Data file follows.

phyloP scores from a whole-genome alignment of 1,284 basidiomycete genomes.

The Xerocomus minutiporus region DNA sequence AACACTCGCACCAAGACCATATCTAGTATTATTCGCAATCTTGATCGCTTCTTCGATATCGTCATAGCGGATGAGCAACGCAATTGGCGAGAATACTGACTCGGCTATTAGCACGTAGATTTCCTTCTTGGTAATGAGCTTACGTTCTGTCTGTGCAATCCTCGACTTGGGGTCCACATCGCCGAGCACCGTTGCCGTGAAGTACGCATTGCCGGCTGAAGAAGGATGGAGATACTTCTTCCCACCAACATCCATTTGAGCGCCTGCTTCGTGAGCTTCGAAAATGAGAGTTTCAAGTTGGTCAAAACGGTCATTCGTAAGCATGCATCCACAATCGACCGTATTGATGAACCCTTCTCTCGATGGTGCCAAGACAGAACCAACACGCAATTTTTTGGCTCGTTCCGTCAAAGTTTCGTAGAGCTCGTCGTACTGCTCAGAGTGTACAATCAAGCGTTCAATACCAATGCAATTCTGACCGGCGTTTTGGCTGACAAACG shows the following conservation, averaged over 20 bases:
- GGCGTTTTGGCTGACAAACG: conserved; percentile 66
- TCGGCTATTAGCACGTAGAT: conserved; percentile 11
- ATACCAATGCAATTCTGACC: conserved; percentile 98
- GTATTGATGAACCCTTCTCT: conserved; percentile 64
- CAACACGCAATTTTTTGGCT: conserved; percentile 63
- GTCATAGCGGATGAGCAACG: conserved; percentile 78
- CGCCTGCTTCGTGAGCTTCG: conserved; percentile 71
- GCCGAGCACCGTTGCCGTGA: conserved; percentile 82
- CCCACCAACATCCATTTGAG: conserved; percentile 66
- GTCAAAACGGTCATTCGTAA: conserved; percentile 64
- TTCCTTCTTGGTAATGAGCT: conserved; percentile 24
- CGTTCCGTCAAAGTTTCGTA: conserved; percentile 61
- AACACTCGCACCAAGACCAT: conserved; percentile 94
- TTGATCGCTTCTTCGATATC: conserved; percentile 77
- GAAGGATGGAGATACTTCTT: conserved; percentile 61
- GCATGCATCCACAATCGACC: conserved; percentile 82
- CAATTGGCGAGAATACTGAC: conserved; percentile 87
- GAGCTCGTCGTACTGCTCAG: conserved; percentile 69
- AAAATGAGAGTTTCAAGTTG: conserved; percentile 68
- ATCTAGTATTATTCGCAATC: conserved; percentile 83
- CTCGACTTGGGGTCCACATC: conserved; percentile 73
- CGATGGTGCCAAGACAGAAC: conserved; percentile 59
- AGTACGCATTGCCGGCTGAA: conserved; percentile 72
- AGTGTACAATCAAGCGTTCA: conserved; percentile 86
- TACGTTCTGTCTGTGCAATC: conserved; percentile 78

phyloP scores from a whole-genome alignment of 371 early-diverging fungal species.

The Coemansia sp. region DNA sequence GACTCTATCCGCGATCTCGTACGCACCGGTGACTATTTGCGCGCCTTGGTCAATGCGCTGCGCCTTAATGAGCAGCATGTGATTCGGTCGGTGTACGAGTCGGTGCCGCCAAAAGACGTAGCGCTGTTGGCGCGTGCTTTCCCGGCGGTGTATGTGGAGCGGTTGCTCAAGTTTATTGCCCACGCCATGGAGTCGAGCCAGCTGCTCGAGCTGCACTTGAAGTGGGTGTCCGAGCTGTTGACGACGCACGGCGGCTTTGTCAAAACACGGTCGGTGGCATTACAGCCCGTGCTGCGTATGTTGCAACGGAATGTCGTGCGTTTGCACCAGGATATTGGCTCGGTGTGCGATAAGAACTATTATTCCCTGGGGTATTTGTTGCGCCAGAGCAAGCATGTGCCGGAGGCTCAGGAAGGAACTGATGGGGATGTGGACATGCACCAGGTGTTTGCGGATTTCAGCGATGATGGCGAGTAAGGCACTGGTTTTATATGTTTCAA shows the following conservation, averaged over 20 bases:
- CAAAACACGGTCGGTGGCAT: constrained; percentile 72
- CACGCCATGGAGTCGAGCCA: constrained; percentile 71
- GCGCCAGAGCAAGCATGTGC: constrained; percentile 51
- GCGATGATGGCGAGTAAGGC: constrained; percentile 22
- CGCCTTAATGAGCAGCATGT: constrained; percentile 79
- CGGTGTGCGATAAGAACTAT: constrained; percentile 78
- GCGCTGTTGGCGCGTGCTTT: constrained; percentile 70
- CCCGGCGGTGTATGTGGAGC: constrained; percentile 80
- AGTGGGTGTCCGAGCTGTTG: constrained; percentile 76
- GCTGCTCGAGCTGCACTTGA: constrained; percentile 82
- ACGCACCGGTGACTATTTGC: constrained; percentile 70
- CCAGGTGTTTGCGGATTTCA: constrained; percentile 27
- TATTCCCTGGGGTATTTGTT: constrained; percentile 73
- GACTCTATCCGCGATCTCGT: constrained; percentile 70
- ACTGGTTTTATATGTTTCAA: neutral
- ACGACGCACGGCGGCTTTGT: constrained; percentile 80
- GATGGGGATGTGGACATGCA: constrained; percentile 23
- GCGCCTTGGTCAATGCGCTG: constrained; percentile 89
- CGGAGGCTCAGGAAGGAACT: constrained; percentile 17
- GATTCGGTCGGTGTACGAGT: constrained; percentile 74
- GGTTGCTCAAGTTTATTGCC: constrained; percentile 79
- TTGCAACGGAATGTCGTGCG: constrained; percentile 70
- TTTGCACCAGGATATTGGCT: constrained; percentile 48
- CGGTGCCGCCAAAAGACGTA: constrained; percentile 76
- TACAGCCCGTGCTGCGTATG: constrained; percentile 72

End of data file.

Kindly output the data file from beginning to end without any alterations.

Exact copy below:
phyloP scores from a whole-genome alignment of 1,284 basidiomycete genomes.

The Xerocomus minutiporus region DNA sequence AACACTCGCACCAAGACCATATCTAGTATTATTCGCAATCTTGATCGCTTCTTCGATATCGTCATAGCGGATGAGCAACGCAATTGGCGAGAATACTGACTCGGCTATTAGCACGTAGATTTCCTTCTTGGTAATGAGCTTACGTTCTGTCTGTGCAATCCTCGACTTGGGGTCCACATCGCCGAGCACCGTTGCCGTGAAGTACGCATTGCCGGCTGAAGAAGGATGGAGATACTTCTTCCCACCAACATCCATTTGAGCGCCTGCTTCGTGAGCTTCGAAAATGAGAGTTTCAAGTTGGTCAAAACGGTCATTCGTAAGCATGCATCCACAATCGACCGTATTGATGAACCCTTCTCTCGATGGTGCCAAGACAGAACCAACACGCAATTTTTTGGCTCGTTCCGTCAAAGTTTCGTAGAGCTCGTCGTACTGCTCAGAGTGTACAATCAAGCGTTCAATACCAATGCAATTCTGACCGGCGTTTTGGCTGACAAACG shows the following conservation, averaged over 20 bases:
- GGCGTTTTGGCTGACAAACG: conserved; percentile 66
- TCGGCTATTAGCACGTAGAT: conserved; percentile 11
- ATACCAATGCAATTCTGACC: conserved; percentile 98
- GTATTGATGAACCCTTCTCT: conserved; percentile 64
- CAACACGCAATTTTTTGGCT: conserved; percentile 63
- GTCATAGCGGATGAGCAACG: conserved; percentile 78
- CGCCTGCTTCGTGAGCTTCG: conserved; percentile 71
- GCCGAGCACCGTTGCCGTGA: conserved; percentile 82
- CCCACCAACATCCATTTGAG: conserved; percentile 66
- GTCAAAACGGTCATTCGTAA: conserved; percentile 64
- TTCCTTCTTGGTAATGAGCT: conserved; percentile 24
- CGTTCCGTCAAAGTTTCGTA: conserved; percentile 61
- AACACTCGCACCAAGACCAT: conserved; percentile 94
- TTGATCGCTTCTTCGATATC: conserved; percentile 77
- GAAGGATGGAGATACTTCTT: conserved; percentile 61
- GCATGCATCCACAATCGACC: conserved; percentile 82
- CAATTGGCGAGAATACTGAC: conserved; percentile 87
- GAGCTCGTCGTACTGCTCAG: conserved; percentile 69
- AAAATGAGAGTTTCAAGTTG: conserved; percentile 68
- ATCTAGTATTATTCGCAATC: conserved; percentile 83
- CTCGACTTGGGGTCCACATC: conserved; percentile 73
- CGATGGTGCCAAGACAGAAC: conserved; percentile 59
- AGTACGCATTGCCGGCTGAA: conserved; percentile 72
- AGTGTACAATCAAGCGTTCA: conserved; percentile 86
- TACGTTCTGTCTGTGCAATC: conserved; percentile 78

phyloP scores from a whole-genome alignment of 371 early-diverging fungal species.

The Coemansia sp. region DNA sequence GACTCTATCCGCGATCTCGTACGCACCGGTGACTATTTGCGCGCCTTGGTCAATGCGCTGCGCCTTAATGAGCAGCATGTGATTCGGTCGGTGTACGAGTCGGTGCCGCCAAAAGACGTAGCGCTGTTGGCGCGTGCTTTCCCGGCGGTGTATGTGGAGCGGTTGCTCAAGTTTATTGCCCACGCCATGGAGTCGAGCCAGCTGCTCGAGCTGCACTTGAAGTGGGTGTCCGAGCTGTTGACGACGCACGGCGGCTTTGTCAAAACACGGTCGGTGGCATTACAGCCCGTGCTGCGTATGTTGCAACGGAATGTCGTGCGTTTGCACCAGGATATTGGCTCGGTGTGCGATAAGAACTATTATTCCCTGGGGTATTTGTTGCGCCAGAGCAAGCATGTGCCGGAGGCTCAGGAAGGAACTGATGGGGATGTGGACATGCACCAGGTGTTTGCGGATTTCAGCGATGATGGCGAGTAAGGCACTGGTTTTATATGTTTCAA shows the following conservation, averaged over 20 bases:
- CAAAACACGGTCGGTGGCAT: constrained; percentile 72
- CACGCCATGGAGTCGAGCCA: constrained; percentile 71
- GCGCCAGAGCAAGCATGTGC: constrained; percentile 51
- GCGATGATGGCGAGTAAGGC: constrained; percentile 22
- CGCCTTAATGAGCAGCATGT: constrained; percentile 79
- CGGTGTGCGATAAGAACTAT: constrained; percentile 78
- GCGCTGTTGGCGCGTGCTTT: constrained; percentile 70
- CCCGGCGGTGTATGTGGAGC: constrained; percentile 80
- AGTGGGTGTCCGAGCTGTTG: constrained; percentile 76
- GCTGCTCGAGCTGCACTTGA: constrained; percentile 82
- ACGCACCGGTGACTATTTGC: constrained; percentile 70
- CCAGGTGTTTGCGGATTTCA: constrained; percentile 27
- TATTCCCTGGGGTATTTGTT: constrained; percentile 73
- GACTCTATCCGCGATCTCGT: constrained; percentile 70
- ACTGGTTTTATATGTTTCAA: neutral
- ACGACGCACGGCGGCTTTGT: constrained; percentile 80
- GATGGGGATGTGGACATGCA: constrained; percentile 23
- GCGCCTTGGTCAATGCGCTG: constrained; percentile 89
- CGGAGGCTCAGGAAGGAACT: constrained; percentile 17
- GATTCGGTCGGTGTACGAGT: constrained; percentile 74
- GGTTGCTCAAGTTTATTGCC: constrained; percentile 79
- TTGCAACGGAATGTCGTGCG: constrained; percentile 70
- TTTGCACCAGGATATTGGCT: constrained; percentile 48
- CGGTGCCGCCAAAAGACGTA: constrained; percentile 76
- TACAGCCCGTGCTGCGTATG: constrained; percentile 72